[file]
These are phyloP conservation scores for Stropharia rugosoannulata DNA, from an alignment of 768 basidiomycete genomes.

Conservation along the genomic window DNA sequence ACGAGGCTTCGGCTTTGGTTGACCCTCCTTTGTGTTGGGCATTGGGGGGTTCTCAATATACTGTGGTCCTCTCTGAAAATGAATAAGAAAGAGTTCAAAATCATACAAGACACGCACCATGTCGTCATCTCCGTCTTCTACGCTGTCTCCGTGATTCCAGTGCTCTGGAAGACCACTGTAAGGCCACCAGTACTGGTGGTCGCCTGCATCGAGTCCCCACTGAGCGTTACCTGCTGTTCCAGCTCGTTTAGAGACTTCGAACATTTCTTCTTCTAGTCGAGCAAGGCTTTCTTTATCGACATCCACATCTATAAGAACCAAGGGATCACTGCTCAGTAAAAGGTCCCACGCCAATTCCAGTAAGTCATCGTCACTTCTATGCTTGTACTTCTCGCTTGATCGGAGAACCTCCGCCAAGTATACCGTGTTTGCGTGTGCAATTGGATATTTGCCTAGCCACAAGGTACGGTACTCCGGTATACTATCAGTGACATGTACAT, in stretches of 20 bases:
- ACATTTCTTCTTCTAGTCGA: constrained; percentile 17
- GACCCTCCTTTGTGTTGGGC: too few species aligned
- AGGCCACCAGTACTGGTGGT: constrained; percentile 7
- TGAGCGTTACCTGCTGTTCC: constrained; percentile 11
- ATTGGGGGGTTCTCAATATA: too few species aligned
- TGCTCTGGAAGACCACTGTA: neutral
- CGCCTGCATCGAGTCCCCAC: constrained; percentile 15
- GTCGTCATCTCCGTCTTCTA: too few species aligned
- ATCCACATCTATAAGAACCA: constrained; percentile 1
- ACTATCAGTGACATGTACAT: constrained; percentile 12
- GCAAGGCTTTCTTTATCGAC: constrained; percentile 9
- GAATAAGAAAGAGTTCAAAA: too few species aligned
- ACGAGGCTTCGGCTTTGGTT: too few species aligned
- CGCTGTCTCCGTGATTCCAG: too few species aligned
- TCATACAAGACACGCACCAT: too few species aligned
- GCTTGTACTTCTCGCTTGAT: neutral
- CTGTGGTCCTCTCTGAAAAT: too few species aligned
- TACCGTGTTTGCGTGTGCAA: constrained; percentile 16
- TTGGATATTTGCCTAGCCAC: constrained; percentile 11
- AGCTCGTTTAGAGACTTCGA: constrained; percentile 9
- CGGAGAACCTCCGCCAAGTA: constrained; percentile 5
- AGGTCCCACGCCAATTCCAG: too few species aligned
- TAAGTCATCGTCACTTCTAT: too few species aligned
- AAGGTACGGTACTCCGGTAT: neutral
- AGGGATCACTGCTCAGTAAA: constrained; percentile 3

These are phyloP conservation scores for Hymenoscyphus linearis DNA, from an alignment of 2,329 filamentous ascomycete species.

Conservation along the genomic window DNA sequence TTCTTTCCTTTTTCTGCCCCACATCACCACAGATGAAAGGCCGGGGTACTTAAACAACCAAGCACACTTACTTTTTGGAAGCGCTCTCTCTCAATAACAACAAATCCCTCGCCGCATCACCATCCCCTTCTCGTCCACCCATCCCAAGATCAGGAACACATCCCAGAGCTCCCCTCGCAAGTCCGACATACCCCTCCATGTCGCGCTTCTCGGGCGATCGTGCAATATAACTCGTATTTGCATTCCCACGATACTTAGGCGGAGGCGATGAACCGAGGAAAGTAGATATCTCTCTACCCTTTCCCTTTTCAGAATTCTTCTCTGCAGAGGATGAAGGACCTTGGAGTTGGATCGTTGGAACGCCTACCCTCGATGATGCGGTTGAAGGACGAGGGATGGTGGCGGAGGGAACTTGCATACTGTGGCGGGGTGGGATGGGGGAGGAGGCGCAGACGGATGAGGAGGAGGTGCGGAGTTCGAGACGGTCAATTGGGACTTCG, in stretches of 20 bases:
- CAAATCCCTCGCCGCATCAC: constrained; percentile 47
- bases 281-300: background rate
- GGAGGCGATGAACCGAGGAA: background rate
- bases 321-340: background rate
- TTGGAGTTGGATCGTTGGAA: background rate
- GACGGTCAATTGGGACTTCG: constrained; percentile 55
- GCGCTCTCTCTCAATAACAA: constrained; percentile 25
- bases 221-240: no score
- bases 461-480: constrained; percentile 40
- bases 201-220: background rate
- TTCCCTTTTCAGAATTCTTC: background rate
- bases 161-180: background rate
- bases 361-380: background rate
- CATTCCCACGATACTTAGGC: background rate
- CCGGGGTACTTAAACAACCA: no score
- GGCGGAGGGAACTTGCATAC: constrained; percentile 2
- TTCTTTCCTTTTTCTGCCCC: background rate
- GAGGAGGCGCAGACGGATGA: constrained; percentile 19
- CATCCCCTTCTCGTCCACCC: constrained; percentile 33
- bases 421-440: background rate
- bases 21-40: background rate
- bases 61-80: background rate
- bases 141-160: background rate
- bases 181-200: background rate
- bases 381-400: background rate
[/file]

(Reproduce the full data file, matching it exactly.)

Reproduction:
These are phyloP conservation scores for Stropharia rugosoannulata DNA, from an alignment of 768 basidiomycete genomes.

Conservation along the genomic window DNA sequence ACGAGGCTTCGGCTTTGGTTGACCCTCCTTTGTGTTGGGCATTGGGGGGTTCTCAATATACTGTGGTCCTCTCTGAAAATGAATAAGAAAGAGTTCAAAATCATACAAGACACGCACCATGTCGTCATCTCCGTCTTCTACGCTGTCTCCGTGATTCCAGTGCTCTGGAAGACCACTGTAAGGCCACCAGTACTGGTGGTCGCCTGCATCGAGTCCCCACTGAGCGTTACCTGCTGTTCCAGCTCGTTTAGAGACTTCGAACATTTCTTCTTCTAGTCGAGCAAGGCTTTCTTTATCGACATCCACATCTATAAGAACCAAGGGATCACTGCTCAGTAAAAGGTCCCACGCCAATTCCAGTAAGTCATCGTCACTTCTATGCTTGTACTTCTCGCTTGATCGGAGAACCTCCGCCAAGTATACCGTGTTTGCGTGTGCAATTGGATATTTGCCTAGCCACAAGGTACGGTACTCCGGTATACTATCAGTGACATGTACAT, in stretches of 20 bases:
- ACATTTCTTCTTCTAGTCGA: constrained; percentile 17
- GACCCTCCTTTGTGTTGGGC: too few species aligned
- AGGCCACCAGTACTGGTGGT: constrained; percentile 7
- TGAGCGTTACCTGCTGTTCC: constrained; percentile 11
- ATTGGGGGGTTCTCAATATA: too few species aligned
- TGCTCTGGAAGACCACTGTA: neutral
- CGCCTGCATCGAGTCCCCAC: constrained; percentile 15
- GTCGTCATCTCCGTCTTCTA: too few species aligned
- ATCCACATCTATAAGAACCA: constrained; percentile 1
- ACTATCAGTGACATGTACAT: constrained; percentile 12
- GCAAGGCTTTCTTTATCGAC: constrained; percentile 9
- GAATAAGAAAGAGTTCAAAA: too few species aligned
- ACGAGGCTTCGGCTTTGGTT: too few species aligned
- CGCTGTCTCCGTGATTCCAG: too few species aligned
- TCATACAAGACACGCACCAT: too few species aligned
- GCTTGTACTTCTCGCTTGAT: neutral
- CTGTGGTCCTCTCTGAAAAT: too few species aligned
- TACCGTGTTTGCGTGTGCAA: constrained; percentile 16
- TTGGATATTTGCCTAGCCAC: constrained; percentile 11
- AGCTCGTTTAGAGACTTCGA: constrained; percentile 9
- CGGAGAACCTCCGCCAAGTA: constrained; percentile 5
- AGGTCCCACGCCAATTCCAG: too few species aligned
- TAAGTCATCGTCACTTCTAT: too few species aligned
- AAGGTACGGTACTCCGGTAT: neutral
- AGGGATCACTGCTCAGTAAA: constrained; percentile 3

These are phyloP conservation scores for Hymenoscyphus linearis DNA, from an alignment of 2,329 filamentous ascomycete species.

Conservation along the genomic window DNA sequence TTCTTTCCTTTTTCTGCCCCACATCACCACAGATGAAAGGCCGGGGTACTTAAACAACCAAGCACACTTACTTTTTGGAAGCGCTCTCTCTCAATAACAACAAATCCCTCGCCGCATCACCATCCCCTTCTCGTCCACCCATCCCAAGATCAGGAACACATCCCAGAGCTCCCCTCGCAAGTCCGACATACCCCTCCATGTCGCGCTTCTCGGGCGATCGTGCAATATAACTCGTATTTGCATTCCCACGATACTTAGGCGGAGGCGATGAACCGAGGAAAGTAGATATCTCTCTACCCTTTCCCTTTTCAGAATTCTTCTCTGCAGAGGATGAAGGACCTTGGAGTTGGATCGTTGGAACGCCTACCCTCGATGATGCGGTTGAAGGACGAGGGATGGTGGCGGAGGGAACTTGCATACTGTGGCGGGGTGGGATGGGGGAGGAGGCGCAGACGGATGAGGAGGAGGTGCGGAGTTCGAGACGGTCAATTGGGACTTCG, in stretches of 20 bases:
- CAAATCCCTCGCCGCATCAC: constrained; percentile 47
- bases 281-300: background rate
- GGAGGCGATGAACCGAGGAA: background rate
- bases 321-340: background rate
- TTGGAGTTGGATCGTTGGAA: background rate
- GACGGTCAATTGGGACTTCG: constrained; percentile 55
- GCGCTCTCTCTCAATAACAA: constrained; percentile 25
- bases 221-240: no score
- bases 461-480: constrained; percentile 40
- bases 201-220: background rate
- TTCCCTTTTCAGAATTCTTC: background rate
- bases 161-180: background rate
- bases 361-380: background rate
- CATTCCCACGATACTTAGGC: background rate
- CCGGGGTACTTAAACAACCA: no score
- GGCGGAGGGAACTTGCATAC: constrained; percentile 2
- TTCTTTCCTTTTTCTGCCCC: background rate
- GAGGAGGCGCAGACGGATGA: constrained; percentile 19
- CATCCCCTTCTCGTCCACCC: constrained; percentile 33
- bases 421-440: background rate
- bases 21-40: background rate
- bases 61-80: background rate
- bases 141-160: background rate
- bases 181-200: background rate
- bases 381-400: background rate